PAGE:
On Our Watch

The China Connection

The Sudan-China relationship is an important factor in any possible solution to Darfur's humanitarian crisis. That's why activists have targeted it.

James Traub
The New York Times

Explain to me why is China such a friend of Sudan in the Security Council.

China is not a friend only of Sudan. It is a friend of Sudan and of other African countries with whom it has a special relationship. So first, there's a very important mercantile aspect to it. China recognizes that it has a bottomless need for resources, and that it's going around the world securing resources. The Chinese apparently are not comfortable just knowing they can buy oil and other precious commodities on the open market; they reach agreements to have guaranteed access to those things.

So China has been developing strong relations with all the oil-producing countries in Africa, of which Sudan is one. It still has quite a small -- it only produces a few hundred thousand barrels a year, but there's certainly scope for growth. China actually has quite a large population in Sudan. It has security officials at oil installations everywhere; it has oil industry officials; it has private companies and so on. It's a big Chinese presence there. It supplies weapons to Sudan as well. So China is Sudan's key supplier. Sudan, for China, is one of a growing network of resource suppliers, so they're not going to do anything to jeopardize that relationship.

In addition to that, China has a deep-seated view, which is rooted in the history of a country which felt vulnerable to outside invasion for centuries, that sovereignty should be inviolable. Now, this puts it on a regular collision course with other member states in the U.N. and with the U.N. as an institution, because one of the fundamental changes in the U.N. over the last I would say decade or so, and certainly in Kofi Annan's time there, has been that the U.N. sees itself not merely as a club of countries advancing the self-interest of those countries, but as an institution designed to protect the interests of the people in those countries sometimes against the government of those countries, the high point of which is the idea that there is a Responsibility to Protect, a responsibility to protect your own citizens, and a responsibility on the part of neighbors in the case of gross violations to actually intervene to protect those citizens.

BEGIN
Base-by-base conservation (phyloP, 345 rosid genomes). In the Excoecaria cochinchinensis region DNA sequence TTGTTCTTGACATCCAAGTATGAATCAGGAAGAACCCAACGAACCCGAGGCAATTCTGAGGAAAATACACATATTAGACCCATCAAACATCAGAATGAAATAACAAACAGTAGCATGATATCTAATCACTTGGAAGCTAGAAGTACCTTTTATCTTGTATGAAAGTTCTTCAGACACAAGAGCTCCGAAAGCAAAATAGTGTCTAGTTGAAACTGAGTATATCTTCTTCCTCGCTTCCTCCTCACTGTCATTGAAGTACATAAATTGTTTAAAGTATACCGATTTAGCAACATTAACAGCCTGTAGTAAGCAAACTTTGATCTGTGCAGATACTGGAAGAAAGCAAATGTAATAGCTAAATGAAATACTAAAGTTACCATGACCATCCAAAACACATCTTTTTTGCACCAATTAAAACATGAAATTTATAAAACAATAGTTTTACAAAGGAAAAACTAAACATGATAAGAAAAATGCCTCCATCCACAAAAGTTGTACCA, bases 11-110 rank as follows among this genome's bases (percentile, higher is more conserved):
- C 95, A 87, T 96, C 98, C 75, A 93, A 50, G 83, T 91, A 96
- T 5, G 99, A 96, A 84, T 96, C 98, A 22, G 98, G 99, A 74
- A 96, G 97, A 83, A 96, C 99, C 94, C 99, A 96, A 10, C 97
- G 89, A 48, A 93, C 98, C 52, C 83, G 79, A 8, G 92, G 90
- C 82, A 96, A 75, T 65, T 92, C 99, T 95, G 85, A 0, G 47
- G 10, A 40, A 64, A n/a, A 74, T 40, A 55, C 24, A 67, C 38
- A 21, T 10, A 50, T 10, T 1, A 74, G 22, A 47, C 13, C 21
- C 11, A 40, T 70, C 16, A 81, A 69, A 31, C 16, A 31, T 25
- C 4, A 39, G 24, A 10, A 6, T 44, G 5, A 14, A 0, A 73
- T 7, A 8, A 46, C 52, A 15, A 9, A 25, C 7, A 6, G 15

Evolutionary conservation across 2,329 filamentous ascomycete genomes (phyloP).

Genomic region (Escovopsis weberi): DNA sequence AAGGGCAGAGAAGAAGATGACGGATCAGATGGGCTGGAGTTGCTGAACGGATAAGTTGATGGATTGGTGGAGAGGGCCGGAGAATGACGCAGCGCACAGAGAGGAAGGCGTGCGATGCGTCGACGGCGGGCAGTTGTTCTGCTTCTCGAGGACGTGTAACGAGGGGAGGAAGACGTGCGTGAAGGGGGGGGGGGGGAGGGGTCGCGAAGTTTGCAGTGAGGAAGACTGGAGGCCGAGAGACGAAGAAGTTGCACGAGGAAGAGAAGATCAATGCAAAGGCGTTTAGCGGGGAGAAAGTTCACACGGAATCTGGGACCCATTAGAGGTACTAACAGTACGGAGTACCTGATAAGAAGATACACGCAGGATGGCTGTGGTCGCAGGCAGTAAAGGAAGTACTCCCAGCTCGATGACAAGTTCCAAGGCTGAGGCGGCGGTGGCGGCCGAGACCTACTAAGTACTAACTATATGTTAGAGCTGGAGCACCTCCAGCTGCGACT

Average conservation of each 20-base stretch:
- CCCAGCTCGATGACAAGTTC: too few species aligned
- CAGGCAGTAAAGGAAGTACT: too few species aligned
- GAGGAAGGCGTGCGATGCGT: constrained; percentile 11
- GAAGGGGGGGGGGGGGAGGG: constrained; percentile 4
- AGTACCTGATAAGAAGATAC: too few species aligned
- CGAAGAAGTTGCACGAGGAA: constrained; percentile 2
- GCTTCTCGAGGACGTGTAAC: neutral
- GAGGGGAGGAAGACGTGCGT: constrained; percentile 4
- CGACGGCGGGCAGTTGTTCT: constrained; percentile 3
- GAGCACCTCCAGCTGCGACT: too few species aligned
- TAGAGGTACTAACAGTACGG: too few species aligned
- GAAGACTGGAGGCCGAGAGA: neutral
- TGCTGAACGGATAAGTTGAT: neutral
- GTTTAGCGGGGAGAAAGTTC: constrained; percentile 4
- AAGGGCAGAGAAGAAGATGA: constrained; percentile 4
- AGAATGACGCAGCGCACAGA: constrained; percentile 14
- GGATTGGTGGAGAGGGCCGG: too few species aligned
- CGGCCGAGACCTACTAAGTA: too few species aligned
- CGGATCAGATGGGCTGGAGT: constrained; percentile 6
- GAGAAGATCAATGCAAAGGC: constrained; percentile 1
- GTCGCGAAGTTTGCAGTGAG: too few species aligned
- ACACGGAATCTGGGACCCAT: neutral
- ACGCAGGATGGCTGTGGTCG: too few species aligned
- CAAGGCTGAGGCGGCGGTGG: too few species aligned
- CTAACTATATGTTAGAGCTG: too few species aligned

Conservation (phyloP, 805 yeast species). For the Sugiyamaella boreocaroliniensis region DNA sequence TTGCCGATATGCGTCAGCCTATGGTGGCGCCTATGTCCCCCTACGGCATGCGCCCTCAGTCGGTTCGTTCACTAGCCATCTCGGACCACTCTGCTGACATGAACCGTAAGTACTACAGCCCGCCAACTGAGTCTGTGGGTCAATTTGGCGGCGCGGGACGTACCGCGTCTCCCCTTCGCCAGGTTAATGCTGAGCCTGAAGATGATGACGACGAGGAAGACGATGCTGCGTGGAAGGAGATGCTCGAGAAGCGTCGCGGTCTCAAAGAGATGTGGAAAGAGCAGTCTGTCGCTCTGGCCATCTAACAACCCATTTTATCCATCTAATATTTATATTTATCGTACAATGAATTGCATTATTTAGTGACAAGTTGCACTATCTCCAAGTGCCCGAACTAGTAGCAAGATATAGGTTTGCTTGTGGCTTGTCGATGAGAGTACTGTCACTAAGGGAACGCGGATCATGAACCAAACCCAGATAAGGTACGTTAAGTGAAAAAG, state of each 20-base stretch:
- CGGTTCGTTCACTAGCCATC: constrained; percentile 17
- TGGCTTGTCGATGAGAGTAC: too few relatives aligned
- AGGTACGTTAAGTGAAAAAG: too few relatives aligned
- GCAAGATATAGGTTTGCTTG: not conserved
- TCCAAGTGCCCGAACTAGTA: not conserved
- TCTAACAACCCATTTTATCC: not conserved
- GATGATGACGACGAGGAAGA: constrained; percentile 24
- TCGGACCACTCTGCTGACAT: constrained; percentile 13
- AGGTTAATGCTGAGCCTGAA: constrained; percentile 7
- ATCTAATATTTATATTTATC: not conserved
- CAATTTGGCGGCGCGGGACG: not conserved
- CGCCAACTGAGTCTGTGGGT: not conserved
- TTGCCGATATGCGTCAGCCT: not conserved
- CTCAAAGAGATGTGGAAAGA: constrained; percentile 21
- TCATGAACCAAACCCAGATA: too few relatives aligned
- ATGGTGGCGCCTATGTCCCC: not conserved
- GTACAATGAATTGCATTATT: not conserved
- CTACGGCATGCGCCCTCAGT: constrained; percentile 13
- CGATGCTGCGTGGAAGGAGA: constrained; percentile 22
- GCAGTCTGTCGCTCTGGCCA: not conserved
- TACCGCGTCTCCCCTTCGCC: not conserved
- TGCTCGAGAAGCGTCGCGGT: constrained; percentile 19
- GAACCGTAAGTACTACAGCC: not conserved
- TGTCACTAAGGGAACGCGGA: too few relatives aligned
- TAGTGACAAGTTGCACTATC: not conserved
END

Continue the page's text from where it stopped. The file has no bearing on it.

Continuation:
China actually signed a document in September of 2005 at the U.N. General Assembly saying that yes, it accepted this. But it doesn't really. It accepted it in theory. The fact is that the Chinese think that almost any form of infringement of sovereignty is unacceptable. So I would say in this case, history, ideology and commercial self-interest all converged to give China all the arguments it felt it needed to protect Sudan.

Alex de Waal
Co-author, Darfur: A Short History of a Long War

In recent years China has been a main partner, financier, diplomatic ally of the Sudan government and as such a counterweight to the U.S. The U.S. can no longer dictate its terms as it did, really, with regard to the North-South peace in 2001-2002.

Having said that, China's influence is limited. The Chinese have tried to push Sudan toward accepting an expedited hybrid force in Darfur. The Sudan government is quite capable of saying no to China, so it would be a mistake to see the solution entirely in China's hands. If China, the U.S. and France were to converge on a common position, then I think the Sudan government would have much less leverage. It would be really required to go along with that position.

But I think China has other things at stake here, too. China's eye is on long-term stability, and it wants a long-term political settlement for Sudan as a whole, both because of its specific investments in Sudan in the oil industry and also as a matter of principle.